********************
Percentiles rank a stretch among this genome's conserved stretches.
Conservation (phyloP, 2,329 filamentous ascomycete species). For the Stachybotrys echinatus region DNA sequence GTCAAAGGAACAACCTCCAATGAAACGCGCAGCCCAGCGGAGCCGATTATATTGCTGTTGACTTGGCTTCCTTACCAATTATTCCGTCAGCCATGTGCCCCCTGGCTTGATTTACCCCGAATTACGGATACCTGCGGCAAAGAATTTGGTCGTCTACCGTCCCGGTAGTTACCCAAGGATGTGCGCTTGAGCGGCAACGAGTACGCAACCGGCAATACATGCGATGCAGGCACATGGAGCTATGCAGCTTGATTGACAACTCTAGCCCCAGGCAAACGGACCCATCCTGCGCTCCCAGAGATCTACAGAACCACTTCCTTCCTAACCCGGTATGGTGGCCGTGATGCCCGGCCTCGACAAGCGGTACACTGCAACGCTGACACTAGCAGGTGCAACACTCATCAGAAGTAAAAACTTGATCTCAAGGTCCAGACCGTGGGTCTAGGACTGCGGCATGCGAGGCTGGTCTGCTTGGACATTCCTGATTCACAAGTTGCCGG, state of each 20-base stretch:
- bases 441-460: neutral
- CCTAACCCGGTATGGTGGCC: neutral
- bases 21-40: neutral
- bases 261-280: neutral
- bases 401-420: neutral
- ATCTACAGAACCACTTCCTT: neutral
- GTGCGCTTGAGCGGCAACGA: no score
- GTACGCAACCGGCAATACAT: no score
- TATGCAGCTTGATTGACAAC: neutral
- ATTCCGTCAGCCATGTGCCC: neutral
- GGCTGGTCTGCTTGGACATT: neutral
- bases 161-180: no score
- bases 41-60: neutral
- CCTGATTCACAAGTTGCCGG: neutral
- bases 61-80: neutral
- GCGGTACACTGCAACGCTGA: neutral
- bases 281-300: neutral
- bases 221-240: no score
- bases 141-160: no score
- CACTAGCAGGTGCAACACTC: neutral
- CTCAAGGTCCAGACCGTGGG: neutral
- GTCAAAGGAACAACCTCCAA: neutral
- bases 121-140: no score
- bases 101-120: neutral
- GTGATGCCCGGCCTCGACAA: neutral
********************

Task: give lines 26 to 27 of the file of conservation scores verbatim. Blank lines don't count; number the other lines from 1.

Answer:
- bases 101-120: neutral
- GTGATGCCCGGCCTCGACAA: neutral